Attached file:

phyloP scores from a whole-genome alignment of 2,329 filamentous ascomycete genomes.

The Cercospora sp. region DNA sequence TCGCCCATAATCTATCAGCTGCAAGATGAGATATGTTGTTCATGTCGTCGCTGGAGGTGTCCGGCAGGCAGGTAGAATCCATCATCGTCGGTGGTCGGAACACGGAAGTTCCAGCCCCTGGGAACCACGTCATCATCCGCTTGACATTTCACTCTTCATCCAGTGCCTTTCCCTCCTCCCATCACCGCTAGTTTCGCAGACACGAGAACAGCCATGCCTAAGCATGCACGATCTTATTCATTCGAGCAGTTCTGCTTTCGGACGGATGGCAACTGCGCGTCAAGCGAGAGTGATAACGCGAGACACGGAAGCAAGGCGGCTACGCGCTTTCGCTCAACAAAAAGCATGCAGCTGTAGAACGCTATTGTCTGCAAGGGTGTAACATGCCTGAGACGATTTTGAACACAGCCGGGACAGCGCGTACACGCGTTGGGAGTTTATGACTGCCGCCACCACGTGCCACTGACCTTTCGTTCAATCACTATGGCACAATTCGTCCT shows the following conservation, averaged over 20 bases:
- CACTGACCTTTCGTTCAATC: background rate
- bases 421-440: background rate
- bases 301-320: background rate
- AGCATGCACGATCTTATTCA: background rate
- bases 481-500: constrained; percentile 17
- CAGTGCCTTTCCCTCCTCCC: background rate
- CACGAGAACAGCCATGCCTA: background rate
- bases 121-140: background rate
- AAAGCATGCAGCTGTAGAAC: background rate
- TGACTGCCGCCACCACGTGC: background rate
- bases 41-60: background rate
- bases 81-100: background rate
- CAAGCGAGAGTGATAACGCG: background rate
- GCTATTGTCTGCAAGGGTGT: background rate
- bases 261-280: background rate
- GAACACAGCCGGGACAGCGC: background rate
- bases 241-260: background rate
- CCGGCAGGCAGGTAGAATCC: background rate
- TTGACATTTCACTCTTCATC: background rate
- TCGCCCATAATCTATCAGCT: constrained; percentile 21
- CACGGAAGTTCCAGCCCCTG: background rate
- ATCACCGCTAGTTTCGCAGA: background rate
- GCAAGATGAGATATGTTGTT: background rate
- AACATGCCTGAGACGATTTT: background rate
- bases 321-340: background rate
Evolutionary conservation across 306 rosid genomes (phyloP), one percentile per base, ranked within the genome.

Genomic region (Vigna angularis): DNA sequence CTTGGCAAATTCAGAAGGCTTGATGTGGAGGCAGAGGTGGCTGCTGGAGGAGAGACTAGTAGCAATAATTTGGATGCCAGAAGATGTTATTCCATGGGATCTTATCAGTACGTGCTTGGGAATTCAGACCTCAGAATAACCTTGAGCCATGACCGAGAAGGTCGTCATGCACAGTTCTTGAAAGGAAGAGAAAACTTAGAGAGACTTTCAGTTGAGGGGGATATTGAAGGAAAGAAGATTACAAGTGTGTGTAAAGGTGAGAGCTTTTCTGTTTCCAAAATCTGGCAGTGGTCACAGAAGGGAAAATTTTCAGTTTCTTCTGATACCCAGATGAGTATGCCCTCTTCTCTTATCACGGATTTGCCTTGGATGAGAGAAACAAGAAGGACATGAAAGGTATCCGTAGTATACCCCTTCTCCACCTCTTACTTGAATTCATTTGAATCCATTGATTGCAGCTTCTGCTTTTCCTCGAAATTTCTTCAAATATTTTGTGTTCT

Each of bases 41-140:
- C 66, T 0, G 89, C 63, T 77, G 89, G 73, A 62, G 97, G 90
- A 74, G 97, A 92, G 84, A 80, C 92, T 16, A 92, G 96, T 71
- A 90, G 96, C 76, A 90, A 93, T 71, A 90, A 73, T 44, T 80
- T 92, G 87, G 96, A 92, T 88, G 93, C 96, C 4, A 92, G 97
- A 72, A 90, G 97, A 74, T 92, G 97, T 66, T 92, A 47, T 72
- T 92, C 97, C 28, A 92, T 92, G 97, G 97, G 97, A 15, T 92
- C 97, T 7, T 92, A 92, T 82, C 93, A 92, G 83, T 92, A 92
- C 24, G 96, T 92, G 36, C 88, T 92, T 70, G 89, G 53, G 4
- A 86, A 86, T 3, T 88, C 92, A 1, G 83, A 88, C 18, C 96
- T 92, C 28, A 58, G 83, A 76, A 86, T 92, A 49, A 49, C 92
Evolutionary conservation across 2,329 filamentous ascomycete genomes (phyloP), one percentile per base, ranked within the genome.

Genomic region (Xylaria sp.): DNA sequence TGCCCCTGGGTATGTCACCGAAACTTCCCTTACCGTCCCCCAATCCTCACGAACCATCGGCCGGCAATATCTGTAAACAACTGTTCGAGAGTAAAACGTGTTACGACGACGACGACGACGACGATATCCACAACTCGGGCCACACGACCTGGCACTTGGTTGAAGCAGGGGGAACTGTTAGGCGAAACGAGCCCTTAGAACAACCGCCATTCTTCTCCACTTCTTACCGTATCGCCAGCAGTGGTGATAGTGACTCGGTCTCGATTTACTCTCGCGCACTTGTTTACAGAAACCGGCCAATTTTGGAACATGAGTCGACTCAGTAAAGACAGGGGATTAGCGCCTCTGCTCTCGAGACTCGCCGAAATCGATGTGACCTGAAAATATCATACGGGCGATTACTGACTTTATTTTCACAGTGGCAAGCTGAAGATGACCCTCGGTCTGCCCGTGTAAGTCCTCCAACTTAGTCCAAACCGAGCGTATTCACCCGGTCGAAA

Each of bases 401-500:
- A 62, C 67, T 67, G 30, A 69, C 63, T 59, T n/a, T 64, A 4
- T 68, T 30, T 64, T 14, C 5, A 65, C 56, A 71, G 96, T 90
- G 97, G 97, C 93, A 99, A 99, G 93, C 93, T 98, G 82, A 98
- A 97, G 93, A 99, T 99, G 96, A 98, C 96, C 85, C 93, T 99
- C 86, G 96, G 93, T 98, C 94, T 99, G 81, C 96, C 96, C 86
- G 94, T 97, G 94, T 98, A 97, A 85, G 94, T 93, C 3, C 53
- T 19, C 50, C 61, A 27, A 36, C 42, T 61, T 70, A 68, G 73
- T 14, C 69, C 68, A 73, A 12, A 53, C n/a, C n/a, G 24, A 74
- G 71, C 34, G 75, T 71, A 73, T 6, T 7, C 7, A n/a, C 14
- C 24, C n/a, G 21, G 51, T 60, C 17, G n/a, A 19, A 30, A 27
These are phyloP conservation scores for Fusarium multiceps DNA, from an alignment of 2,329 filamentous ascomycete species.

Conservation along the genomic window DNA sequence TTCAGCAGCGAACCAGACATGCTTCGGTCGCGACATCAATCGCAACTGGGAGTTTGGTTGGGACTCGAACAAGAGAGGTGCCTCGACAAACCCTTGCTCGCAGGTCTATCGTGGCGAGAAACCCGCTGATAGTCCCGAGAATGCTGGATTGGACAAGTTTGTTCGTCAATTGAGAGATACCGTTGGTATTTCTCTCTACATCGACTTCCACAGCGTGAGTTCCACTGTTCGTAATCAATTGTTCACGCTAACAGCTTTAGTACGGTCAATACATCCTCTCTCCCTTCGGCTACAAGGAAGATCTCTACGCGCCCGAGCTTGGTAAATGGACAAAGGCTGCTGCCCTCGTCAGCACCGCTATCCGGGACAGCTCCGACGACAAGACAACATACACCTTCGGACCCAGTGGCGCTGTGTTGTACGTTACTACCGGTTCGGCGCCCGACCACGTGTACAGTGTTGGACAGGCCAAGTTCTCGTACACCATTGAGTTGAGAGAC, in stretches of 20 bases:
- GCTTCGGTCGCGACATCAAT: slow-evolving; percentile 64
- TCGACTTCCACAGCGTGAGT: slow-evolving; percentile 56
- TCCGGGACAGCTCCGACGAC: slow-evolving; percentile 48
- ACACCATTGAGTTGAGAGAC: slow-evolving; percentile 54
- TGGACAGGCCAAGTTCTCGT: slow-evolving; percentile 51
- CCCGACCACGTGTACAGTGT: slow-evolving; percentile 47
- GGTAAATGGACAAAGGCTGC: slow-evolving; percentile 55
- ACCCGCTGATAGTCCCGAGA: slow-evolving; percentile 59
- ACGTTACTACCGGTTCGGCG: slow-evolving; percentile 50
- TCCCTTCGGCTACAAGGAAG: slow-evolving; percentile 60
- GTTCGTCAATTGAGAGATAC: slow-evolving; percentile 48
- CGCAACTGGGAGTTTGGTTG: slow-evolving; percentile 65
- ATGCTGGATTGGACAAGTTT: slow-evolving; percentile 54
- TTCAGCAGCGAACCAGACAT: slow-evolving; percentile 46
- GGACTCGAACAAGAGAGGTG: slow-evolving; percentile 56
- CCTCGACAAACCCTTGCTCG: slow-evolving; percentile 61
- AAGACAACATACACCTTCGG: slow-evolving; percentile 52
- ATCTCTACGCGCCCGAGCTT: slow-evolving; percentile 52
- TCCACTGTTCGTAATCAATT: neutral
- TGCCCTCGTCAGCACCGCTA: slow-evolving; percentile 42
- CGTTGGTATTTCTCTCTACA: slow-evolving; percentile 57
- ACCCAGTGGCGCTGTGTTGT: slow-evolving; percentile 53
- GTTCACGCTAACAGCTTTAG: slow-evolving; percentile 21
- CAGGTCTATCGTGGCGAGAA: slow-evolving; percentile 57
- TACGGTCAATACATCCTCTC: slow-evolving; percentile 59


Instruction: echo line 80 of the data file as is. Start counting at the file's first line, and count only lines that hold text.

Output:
- TACGGTCAATACATCCTCTC: slow-evolving; percentile 59